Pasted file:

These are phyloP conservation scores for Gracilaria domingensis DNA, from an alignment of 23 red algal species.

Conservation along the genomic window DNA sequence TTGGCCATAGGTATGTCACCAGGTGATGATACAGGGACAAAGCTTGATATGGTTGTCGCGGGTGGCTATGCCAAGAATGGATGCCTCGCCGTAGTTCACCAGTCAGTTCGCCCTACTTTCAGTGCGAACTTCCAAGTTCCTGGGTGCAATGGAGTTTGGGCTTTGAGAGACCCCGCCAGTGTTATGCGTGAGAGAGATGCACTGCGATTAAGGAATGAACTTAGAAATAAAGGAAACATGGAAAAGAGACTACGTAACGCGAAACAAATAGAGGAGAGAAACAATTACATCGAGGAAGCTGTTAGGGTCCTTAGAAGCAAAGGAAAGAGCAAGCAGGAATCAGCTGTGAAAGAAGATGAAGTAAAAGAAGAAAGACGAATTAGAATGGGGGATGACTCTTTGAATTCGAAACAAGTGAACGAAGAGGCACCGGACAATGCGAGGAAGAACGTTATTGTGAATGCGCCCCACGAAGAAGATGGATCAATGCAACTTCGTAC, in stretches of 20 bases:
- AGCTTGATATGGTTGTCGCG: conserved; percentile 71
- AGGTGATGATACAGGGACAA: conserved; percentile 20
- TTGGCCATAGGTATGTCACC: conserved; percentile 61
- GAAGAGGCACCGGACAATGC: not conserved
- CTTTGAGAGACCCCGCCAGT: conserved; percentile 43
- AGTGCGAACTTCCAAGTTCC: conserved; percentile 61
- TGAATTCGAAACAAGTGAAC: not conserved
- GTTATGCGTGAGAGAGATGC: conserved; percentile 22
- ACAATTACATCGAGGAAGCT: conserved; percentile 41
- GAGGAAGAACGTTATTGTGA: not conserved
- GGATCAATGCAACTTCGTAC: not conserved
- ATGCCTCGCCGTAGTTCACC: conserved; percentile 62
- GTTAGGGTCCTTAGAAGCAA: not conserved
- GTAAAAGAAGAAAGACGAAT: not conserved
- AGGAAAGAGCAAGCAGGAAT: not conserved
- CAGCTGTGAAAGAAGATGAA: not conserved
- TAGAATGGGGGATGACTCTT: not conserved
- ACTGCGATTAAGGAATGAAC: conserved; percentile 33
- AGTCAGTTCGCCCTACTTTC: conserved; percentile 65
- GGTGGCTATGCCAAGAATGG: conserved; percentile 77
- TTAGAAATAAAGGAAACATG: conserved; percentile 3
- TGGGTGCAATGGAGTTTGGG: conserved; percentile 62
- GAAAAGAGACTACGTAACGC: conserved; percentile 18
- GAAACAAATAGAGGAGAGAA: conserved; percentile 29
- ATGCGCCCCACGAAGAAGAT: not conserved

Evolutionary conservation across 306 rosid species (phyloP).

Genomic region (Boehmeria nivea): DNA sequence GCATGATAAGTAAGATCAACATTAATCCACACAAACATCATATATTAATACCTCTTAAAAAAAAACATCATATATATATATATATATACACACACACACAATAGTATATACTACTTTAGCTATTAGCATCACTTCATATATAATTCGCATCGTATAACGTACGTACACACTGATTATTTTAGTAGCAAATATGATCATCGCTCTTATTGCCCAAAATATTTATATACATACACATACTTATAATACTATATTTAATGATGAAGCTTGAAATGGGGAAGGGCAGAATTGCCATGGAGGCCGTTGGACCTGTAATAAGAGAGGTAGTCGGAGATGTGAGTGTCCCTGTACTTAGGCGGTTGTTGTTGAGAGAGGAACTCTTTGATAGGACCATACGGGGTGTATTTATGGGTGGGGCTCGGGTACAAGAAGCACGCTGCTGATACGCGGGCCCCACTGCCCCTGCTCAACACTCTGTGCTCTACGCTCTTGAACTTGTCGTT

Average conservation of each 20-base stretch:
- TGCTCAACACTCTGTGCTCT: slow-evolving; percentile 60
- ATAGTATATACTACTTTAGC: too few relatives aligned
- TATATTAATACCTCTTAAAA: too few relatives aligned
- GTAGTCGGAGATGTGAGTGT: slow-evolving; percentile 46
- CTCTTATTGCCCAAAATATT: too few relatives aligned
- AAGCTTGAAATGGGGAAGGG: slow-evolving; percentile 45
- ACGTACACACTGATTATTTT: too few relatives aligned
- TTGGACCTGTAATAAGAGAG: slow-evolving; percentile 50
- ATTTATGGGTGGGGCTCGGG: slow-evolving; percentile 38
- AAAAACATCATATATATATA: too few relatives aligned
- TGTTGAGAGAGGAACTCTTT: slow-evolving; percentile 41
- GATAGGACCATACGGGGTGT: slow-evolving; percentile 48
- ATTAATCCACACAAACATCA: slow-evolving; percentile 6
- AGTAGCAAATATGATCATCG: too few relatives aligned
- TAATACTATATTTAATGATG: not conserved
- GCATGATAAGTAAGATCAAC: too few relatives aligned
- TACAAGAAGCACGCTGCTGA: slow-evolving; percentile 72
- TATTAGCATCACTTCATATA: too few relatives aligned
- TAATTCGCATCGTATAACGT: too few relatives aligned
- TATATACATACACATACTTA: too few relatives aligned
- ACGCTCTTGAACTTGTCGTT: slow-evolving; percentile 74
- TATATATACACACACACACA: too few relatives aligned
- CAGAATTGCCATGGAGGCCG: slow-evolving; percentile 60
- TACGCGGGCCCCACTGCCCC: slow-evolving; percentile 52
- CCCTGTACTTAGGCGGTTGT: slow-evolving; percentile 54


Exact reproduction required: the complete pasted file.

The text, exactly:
These are phyloP conservation scores for Gracilaria domingensis DNA, from an alignment of 23 red algal species.

Conservation along the genomic window DNA sequence TTGGCCATAGGTATGTCACCAGGTGATGATACAGGGACAAAGCTTGATATGGTTGTCGCGGGTGGCTATGCCAAGAATGGATGCCTCGCCGTAGTTCACCAGTCAGTTCGCCCTACTTTCAGTGCGAACTTCCAAGTTCCTGGGTGCAATGGAGTTTGGGCTTTGAGAGACCCCGCCAGTGTTATGCGTGAGAGAGATGCACTGCGATTAAGGAATGAACTTAGAAATAAAGGAAACATGGAAAAGAGACTACGTAACGCGAAACAAATAGAGGAGAGAAACAATTACATCGAGGAAGCTGTTAGGGTCCTTAGAAGCAAAGGAAAGAGCAAGCAGGAATCAGCTGTGAAAGAAGATGAAGTAAAAGAAGAAAGACGAATTAGAATGGGGGATGACTCTTTGAATTCGAAACAAGTGAACGAAGAGGCACCGGACAATGCGAGGAAGAACGTTATTGTGAATGCGCCCCACGAAGAAGATGGATCAATGCAACTTCGTAC, in stretches of 20 bases:
- AGCTTGATATGGTTGTCGCG: conserved; percentile 71
- AGGTGATGATACAGGGACAA: conserved; percentile 20
- TTGGCCATAGGTATGTCACC: conserved; percentile 61
- GAAGAGGCACCGGACAATGC: not conserved
- CTTTGAGAGACCCCGCCAGT: conserved; percentile 43
- AGTGCGAACTTCCAAGTTCC: conserved; percentile 61
- TGAATTCGAAACAAGTGAAC: not conserved
- GTTATGCGTGAGAGAGATGC: conserved; percentile 22
- ACAATTACATCGAGGAAGCT: conserved; percentile 41
- GAGGAAGAACGTTATTGTGA: not conserved
- GGATCAATGCAACTTCGTAC: not conserved
- ATGCCTCGCCGTAGTTCACC: conserved; percentile 62
- GTTAGGGTCCTTAGAAGCAA: not conserved
- GTAAAAGAAGAAAGACGAAT: not conserved
- AGGAAAGAGCAAGCAGGAAT: not conserved
- CAGCTGTGAAAGAAGATGAA: not conserved
- TAGAATGGGGGATGACTCTT: not conserved
- ACTGCGATTAAGGAATGAAC: conserved; percentile 33
- AGTCAGTTCGCCCTACTTTC: conserved; percentile 65
- GGTGGCTATGCCAAGAATGG: conserved; percentile 77
- TTAGAAATAAAGGAAACATG: conserved; percentile 3
- TGGGTGCAATGGAGTTTGGG: conserved; percentile 62
- GAAAAGAGACTACGTAACGC: conserved; percentile 18
- GAAACAAATAGAGGAGAGAA: conserved; percentile 29
- ATGCGCCCCACGAAGAAGAT: not conserved

Evolutionary conservation across 306 rosid species (phyloP).

Genomic region (Boehmeria nivea): DNA sequence GCATGATAAGTAAGATCAACATTAATCCACACAAACATCATATATTAATACCTCTTAAAAAAAAACATCATATATATATATATATATACACACACACACAATAGTATATACTACTTTAGCTATTAGCATCACTTCATATATAATTCGCATCGTATAACGTACGTACACACTGATTATTTTAGTAGCAAATATGATCATCGCTCTTATTGCCCAAAATATTTATATACATACACATACTTATAATACTATATTTAATGATGAAGCTTGAAATGGGGAAGGGCAGAATTGCCATGGAGGCCGTTGGACCTGTAATAAGAGAGGTAGTCGGAGATGTGAGTGTCCCTGTACTTAGGCGGTTGTTGTTGAGAGAGGAACTCTTTGATAGGACCATACGGGGTGTATTTATGGGTGGGGCTCGGGTACAAGAAGCACGCTGCTGATACGCGGGCCCCACTGCCCCTGCTCAACACTCTGTGCTCTACGCTCTTGAACTTGTCGTT

Average conservation of each 20-base stretch:
- TGCTCAACACTCTGTGCTCT: slow-evolving; percentile 60
- ATAGTATATACTACTTTAGC: too few relatives aligned
- TATATTAATACCTCTTAAAA: too few relatives aligned
- GTAGTCGGAGATGTGAGTGT: slow-evolving; percentile 46
- CTCTTATTGCCCAAAATATT: too few relatives aligned
- AAGCTTGAAATGGGGAAGGG: slow-evolving; percentile 45
- ACGTACACACTGATTATTTT: too few relatives aligned
- TTGGACCTGTAATAAGAGAG: slow-evolving; percentile 50
- ATTTATGGGTGGGGCTCGGG: slow-evolving; percentile 38
- AAAAACATCATATATATATA: too few relatives aligned
- TGTTGAGAGAGGAACTCTTT: slow-evolving; percentile 41
- GATAGGACCATACGGGGTGT: slow-evolving; percentile 48
- ATTAATCCACACAAACATCA: slow-evolving; percentile 6
- AGTAGCAAATATGATCATCG: too few relatives aligned
- TAATACTATATTTAATGATG: not conserved
- GCATGATAAGTAAGATCAAC: too few relatives aligned
- TACAAGAAGCACGCTGCTGA: slow-evolving; percentile 72
- TATTAGCATCACTTCATATA: too few relatives aligned
- TAATTCGCATCGTATAACGT: too few relatives aligned
- TATATACATACACATACTTA: too few relatives aligned
- ACGCTCTTGAACTTGTCGTT: slow-evolving; percentile 74
- TATATATACACACACACACA: too few relatives aligned
- CAGAATTGCCATGGAGGCCG: slow-evolving; percentile 60
- TACGCGGGCCCCACTGCCCC: slow-evolving; percentile 52
- CCCTGTACTTAGGCGGTTGT: slow-evolving; percentile 54